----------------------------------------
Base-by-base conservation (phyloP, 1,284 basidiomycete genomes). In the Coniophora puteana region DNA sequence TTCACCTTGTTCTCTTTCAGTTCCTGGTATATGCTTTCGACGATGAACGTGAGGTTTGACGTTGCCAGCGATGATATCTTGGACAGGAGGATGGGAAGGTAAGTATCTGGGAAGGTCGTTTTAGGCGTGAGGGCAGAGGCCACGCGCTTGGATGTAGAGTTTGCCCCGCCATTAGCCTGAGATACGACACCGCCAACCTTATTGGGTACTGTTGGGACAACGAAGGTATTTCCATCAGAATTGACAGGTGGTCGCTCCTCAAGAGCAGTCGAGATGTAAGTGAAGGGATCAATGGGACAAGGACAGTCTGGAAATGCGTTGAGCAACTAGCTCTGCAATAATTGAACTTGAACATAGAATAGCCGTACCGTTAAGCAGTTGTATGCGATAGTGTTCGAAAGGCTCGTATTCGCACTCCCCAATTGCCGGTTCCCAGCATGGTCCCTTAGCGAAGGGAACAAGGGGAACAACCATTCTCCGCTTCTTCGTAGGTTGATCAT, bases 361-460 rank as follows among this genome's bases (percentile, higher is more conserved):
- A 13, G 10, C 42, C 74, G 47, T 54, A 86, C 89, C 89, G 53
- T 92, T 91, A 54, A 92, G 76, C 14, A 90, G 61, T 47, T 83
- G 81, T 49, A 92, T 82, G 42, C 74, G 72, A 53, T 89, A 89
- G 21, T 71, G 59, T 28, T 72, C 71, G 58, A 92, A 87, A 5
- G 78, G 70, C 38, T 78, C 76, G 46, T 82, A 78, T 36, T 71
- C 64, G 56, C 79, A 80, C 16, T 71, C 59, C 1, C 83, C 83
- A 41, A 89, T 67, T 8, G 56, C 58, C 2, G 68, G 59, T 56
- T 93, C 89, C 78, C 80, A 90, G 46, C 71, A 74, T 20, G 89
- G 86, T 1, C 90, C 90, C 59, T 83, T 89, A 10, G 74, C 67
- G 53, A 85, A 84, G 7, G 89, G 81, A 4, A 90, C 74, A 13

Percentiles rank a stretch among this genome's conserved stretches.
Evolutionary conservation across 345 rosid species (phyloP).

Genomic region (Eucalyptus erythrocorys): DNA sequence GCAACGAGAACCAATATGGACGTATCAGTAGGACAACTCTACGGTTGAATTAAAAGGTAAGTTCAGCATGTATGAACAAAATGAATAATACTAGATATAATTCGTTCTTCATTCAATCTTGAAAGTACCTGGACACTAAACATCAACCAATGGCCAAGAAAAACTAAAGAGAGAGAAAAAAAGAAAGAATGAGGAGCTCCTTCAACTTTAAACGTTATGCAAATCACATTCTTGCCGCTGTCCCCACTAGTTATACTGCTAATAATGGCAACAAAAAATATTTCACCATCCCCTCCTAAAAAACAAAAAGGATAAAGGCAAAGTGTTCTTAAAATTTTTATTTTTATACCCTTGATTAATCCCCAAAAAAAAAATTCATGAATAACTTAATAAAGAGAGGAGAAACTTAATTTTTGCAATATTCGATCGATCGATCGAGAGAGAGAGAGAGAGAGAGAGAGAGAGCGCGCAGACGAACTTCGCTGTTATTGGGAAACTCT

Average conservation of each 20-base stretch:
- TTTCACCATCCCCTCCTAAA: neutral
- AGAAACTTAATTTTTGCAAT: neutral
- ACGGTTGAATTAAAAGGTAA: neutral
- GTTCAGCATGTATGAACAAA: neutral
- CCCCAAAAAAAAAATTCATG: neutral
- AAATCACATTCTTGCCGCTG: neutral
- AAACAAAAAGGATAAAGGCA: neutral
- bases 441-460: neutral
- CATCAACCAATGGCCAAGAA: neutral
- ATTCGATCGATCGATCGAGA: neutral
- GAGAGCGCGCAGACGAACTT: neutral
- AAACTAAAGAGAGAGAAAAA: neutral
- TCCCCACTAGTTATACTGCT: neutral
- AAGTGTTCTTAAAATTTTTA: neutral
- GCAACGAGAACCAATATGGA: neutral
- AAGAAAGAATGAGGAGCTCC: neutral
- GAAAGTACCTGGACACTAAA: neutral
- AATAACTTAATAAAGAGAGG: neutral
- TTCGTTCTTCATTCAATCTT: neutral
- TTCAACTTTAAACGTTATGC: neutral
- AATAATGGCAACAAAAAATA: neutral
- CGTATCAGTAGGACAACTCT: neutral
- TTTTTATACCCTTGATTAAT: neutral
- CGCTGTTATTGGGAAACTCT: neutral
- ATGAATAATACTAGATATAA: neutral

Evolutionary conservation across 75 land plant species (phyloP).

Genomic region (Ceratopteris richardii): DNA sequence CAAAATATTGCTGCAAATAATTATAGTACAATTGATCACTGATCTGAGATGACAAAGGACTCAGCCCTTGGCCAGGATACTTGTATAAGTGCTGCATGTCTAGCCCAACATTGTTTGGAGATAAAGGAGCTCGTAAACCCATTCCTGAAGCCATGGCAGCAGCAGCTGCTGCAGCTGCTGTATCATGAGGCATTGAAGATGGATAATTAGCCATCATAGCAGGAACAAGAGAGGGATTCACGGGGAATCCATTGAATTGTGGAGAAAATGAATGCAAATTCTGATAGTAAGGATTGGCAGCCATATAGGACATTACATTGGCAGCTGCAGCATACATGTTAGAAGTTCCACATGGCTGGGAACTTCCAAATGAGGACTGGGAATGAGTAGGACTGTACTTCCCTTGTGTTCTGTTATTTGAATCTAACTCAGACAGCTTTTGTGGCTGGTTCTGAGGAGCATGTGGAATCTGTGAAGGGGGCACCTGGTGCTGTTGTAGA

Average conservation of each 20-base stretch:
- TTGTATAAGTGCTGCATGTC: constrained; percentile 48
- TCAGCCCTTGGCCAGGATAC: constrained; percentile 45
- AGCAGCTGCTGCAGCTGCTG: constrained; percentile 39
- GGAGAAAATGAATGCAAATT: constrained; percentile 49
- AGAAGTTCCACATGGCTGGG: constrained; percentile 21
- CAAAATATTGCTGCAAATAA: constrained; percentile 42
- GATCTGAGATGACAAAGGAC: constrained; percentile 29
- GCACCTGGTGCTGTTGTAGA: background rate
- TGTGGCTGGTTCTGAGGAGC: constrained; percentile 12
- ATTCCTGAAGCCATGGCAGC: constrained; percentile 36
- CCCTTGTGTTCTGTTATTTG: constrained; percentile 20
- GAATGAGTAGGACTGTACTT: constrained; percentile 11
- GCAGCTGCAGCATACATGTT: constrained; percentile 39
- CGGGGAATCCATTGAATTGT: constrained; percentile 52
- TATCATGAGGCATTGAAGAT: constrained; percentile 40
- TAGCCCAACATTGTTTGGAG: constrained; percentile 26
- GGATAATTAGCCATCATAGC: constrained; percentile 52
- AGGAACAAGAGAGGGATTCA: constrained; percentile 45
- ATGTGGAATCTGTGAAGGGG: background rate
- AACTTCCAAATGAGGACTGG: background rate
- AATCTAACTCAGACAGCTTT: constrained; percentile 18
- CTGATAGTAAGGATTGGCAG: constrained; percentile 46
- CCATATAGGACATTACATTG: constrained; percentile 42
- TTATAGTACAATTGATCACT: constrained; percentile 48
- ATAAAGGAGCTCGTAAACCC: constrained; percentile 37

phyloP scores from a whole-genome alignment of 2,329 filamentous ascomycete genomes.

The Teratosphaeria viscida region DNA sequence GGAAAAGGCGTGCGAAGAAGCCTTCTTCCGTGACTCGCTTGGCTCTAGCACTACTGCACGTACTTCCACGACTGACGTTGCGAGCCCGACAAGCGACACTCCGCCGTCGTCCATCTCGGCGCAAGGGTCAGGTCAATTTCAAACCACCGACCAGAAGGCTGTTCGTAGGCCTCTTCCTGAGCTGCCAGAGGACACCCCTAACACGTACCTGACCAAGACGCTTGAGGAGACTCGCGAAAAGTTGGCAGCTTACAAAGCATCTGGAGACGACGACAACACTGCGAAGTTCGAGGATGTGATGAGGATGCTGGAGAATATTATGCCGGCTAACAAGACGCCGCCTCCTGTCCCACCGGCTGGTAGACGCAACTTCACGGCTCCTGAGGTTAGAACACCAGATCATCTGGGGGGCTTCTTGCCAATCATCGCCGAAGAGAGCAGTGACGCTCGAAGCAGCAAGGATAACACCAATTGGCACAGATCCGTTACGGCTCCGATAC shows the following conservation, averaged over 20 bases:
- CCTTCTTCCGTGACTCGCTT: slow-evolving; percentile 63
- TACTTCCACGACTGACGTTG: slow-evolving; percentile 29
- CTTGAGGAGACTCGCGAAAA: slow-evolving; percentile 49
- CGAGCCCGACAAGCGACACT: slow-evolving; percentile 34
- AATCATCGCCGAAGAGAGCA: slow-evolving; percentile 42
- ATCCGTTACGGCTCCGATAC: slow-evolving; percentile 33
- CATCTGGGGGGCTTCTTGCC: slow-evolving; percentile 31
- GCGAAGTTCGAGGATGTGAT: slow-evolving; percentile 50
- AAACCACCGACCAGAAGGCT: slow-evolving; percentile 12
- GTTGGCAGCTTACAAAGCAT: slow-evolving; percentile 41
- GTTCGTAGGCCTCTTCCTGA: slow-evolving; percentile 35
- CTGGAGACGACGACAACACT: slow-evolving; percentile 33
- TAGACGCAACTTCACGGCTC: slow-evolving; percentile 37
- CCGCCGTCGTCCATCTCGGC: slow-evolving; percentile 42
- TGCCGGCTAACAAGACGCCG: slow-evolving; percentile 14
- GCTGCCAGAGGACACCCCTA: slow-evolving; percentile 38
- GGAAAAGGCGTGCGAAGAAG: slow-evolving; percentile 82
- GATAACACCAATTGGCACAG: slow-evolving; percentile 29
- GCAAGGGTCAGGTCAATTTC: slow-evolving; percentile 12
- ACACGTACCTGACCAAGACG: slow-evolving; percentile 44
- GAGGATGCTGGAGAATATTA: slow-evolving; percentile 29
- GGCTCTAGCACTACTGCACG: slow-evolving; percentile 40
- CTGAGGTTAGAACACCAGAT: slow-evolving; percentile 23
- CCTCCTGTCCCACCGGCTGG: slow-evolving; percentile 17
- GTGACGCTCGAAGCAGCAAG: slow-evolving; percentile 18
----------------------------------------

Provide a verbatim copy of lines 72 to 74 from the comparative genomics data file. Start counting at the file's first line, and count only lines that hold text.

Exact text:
- TACTTCCACGACTGACGTTG: slow-evolving; percentile 29
- CTTGAGGAGACTCGCGAAAA: slow-evolving; percentile 49
- CGAGCCCGACAAGCGACACT: slow-evolving; percentile 34